facebook app symbol  twitter  linkedin  instagram 1

Excitement and anticipation are building for the upcoming 127th Boston Marathon, taking place on April 17 on the hilly homelands of the Massachusett and the Nipmuc people.

This year’s event will mark the return of fourth-generation runner Jordan Marie Brings Three White Horses Whetstone (Lakota). Whetstone is a professional runner, activist, and filmmaker who has used her platform to call attention to Indigenous issues.

“Boston’s definitely my favorite race and course,” Whetstone told Native News Online. “I’m excited to be back in and around that community running again. I’m excited to meet other Indigenous runners that will be there and others from the community groups that are based in the area and getting to know the community."

Never miss Indian Country’s biggest stories and breaking news. Sign up to get our reporting sent straight to your inbox every weekday morning. 

In 2016, Whetstone founded Rising Hearts,  a grassroots Indigenous-led organization that promotes healthy living on Native lands and works to increase access to the outdoors. The nonprofit promotes racial, social, climate, and economic justice while creating a space for Indigenous voices to decolonize wellness.

In addition, Whetstone was a panelist for the “Indigenous Runners through History at the Boston Marathon: Past, Present, and Future” on April 14. The panel focused on the contributions of Indigenous runners to the Boston Marathon and the challenges faced along the way. The panel was moderated by Rising Hearts athlete Kelsey Long (Navajo) and included Patti Dillon (Mi’kmaq), Larry Spotted Crow Mann (Nipmuc), and Samuel Burgess (Mi’kmaq).

“Indigenous runners have a living heritage that is intertwined with Boston Marathon history,” said Suzanne Walmsley, Director of Youth and Community Engagement Boston Athletic Association. “Each of the panelists embodies that history and carries it forward today. The Boston Athletic Association is excited to bring together individuals who will speak to that heritage and honor the contributions of Indigenous peoples to the Boston Marathon.”

Using running as a tool, she has forged a unique way to connect advocacy with her passion for running. The Boston Marathon provides a platform to raise awareness about the issue of missing and murdered Indigenous peoples while also fundraising to amplify Indigenous voices and visibility.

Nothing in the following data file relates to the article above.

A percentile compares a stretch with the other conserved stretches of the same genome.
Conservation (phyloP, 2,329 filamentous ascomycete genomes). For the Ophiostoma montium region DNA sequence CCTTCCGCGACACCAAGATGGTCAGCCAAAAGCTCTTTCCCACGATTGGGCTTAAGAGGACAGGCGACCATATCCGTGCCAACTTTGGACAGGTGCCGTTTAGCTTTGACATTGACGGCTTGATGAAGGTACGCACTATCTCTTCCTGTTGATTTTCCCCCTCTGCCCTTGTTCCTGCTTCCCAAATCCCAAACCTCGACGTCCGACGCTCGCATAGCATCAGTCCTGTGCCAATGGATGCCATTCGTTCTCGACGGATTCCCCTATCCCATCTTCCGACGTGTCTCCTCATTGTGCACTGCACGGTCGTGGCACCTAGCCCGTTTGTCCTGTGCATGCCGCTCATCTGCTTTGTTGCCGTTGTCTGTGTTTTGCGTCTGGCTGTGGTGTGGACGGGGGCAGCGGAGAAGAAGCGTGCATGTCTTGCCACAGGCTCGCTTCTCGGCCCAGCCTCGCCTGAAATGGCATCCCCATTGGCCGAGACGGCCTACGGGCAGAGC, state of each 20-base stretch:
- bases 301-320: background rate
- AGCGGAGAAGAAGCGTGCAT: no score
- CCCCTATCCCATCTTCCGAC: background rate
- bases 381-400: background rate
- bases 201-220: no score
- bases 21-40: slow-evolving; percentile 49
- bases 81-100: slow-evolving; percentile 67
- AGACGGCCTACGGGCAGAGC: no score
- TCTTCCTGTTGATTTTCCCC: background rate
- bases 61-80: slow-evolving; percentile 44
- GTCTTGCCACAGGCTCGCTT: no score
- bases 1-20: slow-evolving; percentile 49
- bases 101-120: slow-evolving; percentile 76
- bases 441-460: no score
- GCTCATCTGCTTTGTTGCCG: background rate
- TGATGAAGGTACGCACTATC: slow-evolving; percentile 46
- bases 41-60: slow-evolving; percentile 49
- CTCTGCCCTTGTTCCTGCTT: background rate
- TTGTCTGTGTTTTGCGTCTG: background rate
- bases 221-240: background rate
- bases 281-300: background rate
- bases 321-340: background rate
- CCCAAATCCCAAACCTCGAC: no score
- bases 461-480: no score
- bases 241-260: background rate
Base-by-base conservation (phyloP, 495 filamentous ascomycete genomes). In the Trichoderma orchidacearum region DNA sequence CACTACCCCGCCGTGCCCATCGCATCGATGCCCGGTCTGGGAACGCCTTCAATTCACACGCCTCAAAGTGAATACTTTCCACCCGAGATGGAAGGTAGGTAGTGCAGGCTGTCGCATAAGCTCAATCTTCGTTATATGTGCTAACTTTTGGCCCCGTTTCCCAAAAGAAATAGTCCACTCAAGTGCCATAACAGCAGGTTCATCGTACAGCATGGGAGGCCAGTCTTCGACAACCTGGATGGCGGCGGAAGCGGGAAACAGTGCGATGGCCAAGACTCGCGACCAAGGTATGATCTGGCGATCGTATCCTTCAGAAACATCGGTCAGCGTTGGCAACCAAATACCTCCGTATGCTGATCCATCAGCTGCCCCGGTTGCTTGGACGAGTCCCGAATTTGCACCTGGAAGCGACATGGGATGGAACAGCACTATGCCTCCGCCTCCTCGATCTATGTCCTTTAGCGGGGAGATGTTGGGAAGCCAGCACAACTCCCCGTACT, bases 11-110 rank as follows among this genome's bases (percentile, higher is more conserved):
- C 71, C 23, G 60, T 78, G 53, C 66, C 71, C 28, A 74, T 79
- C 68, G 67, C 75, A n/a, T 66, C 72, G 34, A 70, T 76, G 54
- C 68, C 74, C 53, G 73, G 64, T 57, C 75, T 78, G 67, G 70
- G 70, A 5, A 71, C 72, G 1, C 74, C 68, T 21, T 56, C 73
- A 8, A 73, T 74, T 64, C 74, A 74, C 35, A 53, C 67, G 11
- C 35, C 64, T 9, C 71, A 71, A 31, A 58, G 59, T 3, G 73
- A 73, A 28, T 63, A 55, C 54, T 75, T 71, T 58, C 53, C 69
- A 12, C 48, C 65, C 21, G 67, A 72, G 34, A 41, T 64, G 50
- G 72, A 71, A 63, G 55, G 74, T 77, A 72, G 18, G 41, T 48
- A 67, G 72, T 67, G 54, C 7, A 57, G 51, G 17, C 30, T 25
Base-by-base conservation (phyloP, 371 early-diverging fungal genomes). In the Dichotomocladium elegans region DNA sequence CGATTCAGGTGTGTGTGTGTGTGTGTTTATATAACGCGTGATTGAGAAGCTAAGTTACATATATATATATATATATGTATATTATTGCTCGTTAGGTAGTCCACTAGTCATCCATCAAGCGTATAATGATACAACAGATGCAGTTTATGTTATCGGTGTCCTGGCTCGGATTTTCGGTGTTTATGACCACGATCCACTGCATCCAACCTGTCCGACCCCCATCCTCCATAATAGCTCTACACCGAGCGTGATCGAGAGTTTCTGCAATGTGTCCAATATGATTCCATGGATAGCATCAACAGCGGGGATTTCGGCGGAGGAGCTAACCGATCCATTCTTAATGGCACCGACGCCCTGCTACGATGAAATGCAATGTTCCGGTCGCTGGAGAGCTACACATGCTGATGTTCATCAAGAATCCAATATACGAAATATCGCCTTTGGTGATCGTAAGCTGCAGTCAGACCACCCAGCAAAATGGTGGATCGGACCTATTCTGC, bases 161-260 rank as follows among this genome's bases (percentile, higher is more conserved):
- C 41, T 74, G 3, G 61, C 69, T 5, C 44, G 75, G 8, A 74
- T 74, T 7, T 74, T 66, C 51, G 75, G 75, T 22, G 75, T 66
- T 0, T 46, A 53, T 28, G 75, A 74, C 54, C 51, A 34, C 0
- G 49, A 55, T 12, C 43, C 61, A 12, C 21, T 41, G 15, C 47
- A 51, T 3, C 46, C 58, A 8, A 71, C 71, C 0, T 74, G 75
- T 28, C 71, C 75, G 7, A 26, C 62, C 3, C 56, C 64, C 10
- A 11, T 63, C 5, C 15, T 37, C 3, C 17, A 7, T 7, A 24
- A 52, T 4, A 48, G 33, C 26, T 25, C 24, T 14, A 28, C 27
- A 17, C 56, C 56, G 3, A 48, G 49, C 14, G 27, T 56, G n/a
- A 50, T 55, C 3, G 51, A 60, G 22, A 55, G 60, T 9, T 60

We Are All Related: Kinships from Coast to Coast

Whetstone and many runners will fuel themselves with GU Energy Gels during the marathon. In fact, Rising Hearts and GU recently announced a new kinship.

GU Gives is the philanthropic arm of the sports nutrition brand. It recently introduced a new energy gel flavor, Raspberry Lemonade, to “uplift underserved and underrepresented communities.” Ten percent of the profits from the sales of the flavor will directly benefit Rising Hearts.

The gel packet bears the motto, “Be a Good Relative,” which reflects Rising Hearts’ belief in community building and the process of creating a thriving future for the next generation. The product packaging also showcases original artwork by Indigenous artist and muralist Yatika Starr Fields (Osage, Muscogee, and Cherokee).

“We’re really excited about this,” Whetstone said. “As part of this partnership, it allowed us to create a new flavor of raspberry lemonade, which premiered and launched on March 1. They wanted to help bring awareness to our Running on Native Lands Initiative and help support our work in the running and outdoor industries. They wanted to support the athletes with complimentary entries and travel stipends for when they participate in these events that we can connect them with.”

Whetstone says the partnership between Rising Hearts and GU is a powerful example of what can be achieved when two organizations come together to promote access to the outdoors, healthy living and community building.